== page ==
While the city and the current owners bickered over who should eject the unwanted public, they built a library, a free canteen, a sleeping village, a drum corps, and a media center, and held a twice-daily town meeting to deliberate the running and political purpose of their Occupation. It was, more or less, a working model of real democracy, steps from where the Bill of Rights had been adopted, in the heart of the financialized fake Manhattan that had paved democracy over.

The sitting and talking of a few hundred, then many thousands, of people, in Manhattan and then at sites across the United States and Europe, for about two months accomplished several things. It pushed media, not very skillful with abstractions, to focus on long-known truths about the redistribution of wealth upward to the richest one percent. Historians are obligated to use positive data: unemployment reports, foreclosure peaks, homicides eyewitnessed and livestreamed.

But those of us who lived through it can insist on the importance of mood, of atmosphere, and of silence. There was the belief, at the election in and after, that even though Obama propped up the big banks in the Great Recession, he was going to save the rest of us, too. He would prosecute wrongdoers, at least, or halt foreclosures and fraud. A three-year lag. And there was a belief in that Obama, in his second term, would now have the political safety to launch measures to save African-Americans specifically — to deliver the country from the era that threw people in jail for practically nothing and shot them for black skin and a justified fear of the cops.

A two-year lag. Yet its curious effect was primarily to set the stage, through caution and blocked action, for an upsurge of genuine social movements that began from his absences. Perhaps the old community organizer knew that for a real democracy, citizens must do things for themselves. That winter and going into , we began raising rounds pretty quickly. At one point, we were growing at new people every two weeks in the Chicago office. So you would come in and not only would your desk be gone, but that entire wall would be missing. We did pranks for our own employees, just so they were excited to come to work every day.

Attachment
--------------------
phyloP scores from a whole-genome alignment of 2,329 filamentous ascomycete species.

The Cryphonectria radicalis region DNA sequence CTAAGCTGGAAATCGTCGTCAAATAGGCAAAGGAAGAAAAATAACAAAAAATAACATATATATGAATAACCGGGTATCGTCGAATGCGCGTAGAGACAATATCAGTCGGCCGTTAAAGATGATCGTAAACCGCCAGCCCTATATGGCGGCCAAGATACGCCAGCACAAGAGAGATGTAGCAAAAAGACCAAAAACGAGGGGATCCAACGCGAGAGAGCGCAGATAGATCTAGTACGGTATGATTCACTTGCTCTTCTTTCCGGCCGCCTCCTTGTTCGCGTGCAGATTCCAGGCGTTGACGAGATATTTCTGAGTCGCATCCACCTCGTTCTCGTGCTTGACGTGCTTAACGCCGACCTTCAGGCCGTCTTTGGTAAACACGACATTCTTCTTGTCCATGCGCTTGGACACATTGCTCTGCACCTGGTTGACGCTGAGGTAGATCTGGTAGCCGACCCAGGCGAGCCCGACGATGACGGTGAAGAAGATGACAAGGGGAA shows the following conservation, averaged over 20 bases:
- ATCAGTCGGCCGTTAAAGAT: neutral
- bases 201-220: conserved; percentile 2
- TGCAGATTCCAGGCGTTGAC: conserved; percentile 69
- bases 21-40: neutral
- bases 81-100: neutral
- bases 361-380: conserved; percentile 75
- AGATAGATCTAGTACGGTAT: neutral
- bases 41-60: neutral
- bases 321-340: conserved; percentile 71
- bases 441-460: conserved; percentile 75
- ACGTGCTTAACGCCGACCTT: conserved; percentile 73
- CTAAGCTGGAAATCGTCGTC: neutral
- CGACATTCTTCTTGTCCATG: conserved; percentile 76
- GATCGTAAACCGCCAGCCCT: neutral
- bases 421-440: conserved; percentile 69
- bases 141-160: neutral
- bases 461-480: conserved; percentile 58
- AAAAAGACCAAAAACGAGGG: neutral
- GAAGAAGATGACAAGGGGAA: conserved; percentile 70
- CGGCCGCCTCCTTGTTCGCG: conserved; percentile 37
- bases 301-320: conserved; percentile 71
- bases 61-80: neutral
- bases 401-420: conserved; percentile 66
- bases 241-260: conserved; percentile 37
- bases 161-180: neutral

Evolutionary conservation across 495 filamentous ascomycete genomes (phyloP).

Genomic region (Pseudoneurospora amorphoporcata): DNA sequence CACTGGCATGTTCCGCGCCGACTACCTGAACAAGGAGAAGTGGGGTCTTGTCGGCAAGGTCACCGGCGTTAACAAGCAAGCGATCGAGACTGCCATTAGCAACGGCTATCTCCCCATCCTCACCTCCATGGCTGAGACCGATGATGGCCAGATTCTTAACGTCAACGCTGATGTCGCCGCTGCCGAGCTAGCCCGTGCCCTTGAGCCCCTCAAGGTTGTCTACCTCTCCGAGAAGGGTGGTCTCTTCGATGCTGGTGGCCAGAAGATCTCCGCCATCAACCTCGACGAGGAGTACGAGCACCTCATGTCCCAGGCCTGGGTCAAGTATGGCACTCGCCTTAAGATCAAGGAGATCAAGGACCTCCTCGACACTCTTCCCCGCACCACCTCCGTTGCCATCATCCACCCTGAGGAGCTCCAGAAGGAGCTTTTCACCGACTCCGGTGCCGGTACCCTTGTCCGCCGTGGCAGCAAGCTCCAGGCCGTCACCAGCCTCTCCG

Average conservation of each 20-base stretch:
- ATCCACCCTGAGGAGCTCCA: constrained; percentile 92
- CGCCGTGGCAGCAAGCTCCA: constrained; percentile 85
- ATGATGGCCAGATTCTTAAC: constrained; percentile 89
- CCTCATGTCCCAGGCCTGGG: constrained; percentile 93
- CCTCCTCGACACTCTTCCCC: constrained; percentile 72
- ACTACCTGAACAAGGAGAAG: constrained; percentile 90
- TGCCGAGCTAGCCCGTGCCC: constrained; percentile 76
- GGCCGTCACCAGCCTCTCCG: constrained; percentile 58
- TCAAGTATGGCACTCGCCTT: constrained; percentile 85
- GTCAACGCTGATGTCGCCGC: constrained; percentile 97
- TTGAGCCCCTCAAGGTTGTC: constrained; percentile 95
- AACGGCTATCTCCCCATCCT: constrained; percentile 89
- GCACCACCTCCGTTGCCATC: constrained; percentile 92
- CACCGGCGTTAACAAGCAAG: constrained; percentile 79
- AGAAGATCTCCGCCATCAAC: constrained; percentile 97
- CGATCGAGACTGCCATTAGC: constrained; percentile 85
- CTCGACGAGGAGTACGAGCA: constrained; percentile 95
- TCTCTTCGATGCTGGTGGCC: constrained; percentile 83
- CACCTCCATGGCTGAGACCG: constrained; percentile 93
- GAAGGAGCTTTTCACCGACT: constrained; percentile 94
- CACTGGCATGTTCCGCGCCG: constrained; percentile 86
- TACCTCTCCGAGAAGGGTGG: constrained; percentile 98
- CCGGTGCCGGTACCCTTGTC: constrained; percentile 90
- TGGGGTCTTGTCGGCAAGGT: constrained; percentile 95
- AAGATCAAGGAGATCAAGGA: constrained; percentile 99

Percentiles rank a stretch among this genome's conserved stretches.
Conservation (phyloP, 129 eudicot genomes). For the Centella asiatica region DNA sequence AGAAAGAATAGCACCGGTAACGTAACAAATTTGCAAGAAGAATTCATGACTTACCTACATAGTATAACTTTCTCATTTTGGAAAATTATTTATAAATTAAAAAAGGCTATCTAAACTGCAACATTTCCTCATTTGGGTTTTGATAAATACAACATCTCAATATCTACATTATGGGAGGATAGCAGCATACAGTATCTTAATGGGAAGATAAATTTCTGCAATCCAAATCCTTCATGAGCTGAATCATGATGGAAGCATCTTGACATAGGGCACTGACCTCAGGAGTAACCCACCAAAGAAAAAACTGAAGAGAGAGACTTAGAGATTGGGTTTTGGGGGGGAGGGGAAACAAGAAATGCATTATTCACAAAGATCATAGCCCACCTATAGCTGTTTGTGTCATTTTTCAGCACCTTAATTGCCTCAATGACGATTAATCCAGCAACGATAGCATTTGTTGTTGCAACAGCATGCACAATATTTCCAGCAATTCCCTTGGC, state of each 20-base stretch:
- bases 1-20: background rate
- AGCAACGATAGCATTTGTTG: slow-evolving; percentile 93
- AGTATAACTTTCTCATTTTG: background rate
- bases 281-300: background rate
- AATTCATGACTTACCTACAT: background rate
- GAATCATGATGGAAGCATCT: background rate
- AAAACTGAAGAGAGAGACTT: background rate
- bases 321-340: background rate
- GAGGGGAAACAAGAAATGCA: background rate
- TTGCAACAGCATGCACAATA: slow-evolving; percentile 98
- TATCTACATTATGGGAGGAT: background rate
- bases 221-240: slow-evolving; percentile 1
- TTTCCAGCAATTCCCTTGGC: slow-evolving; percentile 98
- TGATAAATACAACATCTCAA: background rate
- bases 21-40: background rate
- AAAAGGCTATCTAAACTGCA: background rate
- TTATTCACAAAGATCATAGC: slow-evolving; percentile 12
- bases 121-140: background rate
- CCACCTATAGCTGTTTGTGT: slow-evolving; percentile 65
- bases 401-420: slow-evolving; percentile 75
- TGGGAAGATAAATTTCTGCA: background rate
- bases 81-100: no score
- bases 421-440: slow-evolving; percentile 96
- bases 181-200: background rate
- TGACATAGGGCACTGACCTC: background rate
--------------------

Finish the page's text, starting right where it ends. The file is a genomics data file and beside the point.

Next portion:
We got accustomed to things like that. You were wondering what fun, crazy things happened. Every day we would share by email different success stories of merchants whose businesses we had saved. I remember there was one about us saving a zoo, where this woman had a llama farm and she was going out of business.

We put her on Groupon, and suddenly she was booked for six months. I would wake up ina cold sweat and think: Oh, maybe I have a cold. Oh my God, it was difficult for me to go into a crowd. I isolated myself. After I left work I stayed in my condo. Total-shutdown mode. I was angry at everything. It could have been ants walking across my coffee table. I was angry because my dog Rocsi was wagging her tail. Of course I was angry that — why was I chosen to go back the second time? I mean, you got me in , then you sent me again in ? When I got home, I was back working in a hospital. For years, I thought I was doing well.

I was still functioning as a mom. Then, in , my daughters were gone and I had nobody else to worry about. Graduating from a liberal-arts college in meant finding yourself cast in a bleak comedy and realizing quickly that no one felt all that sorry for you. She was also someone with an HBO series, as opposed to a self-involved intern with a half-finished manuscript.

From the beginning, the volume of analysis the show generated threatened to overwhelm the show itself. What did Girls mean for millennials? Why was the cast on the first season so white, and so populated by the children of famous people? Dunham went through the ringer of creating pop culture in the era of social media as few others had before: Girls gave her a platform just as more people than ever could publicly question who got such platforms, and why, and how they used them.

She knew that daytime calls signaled an emergency. The worst one had come the previous year, when her sister told her ICE agents had placed their father in federal custody. Garcia was attending Mercer University in Macon, Georgia, when her father was marched out of her childhood home. But this call was different. Undocumented immigrants who had arrived in the United States as children could apply for Social Security numbers and work permits.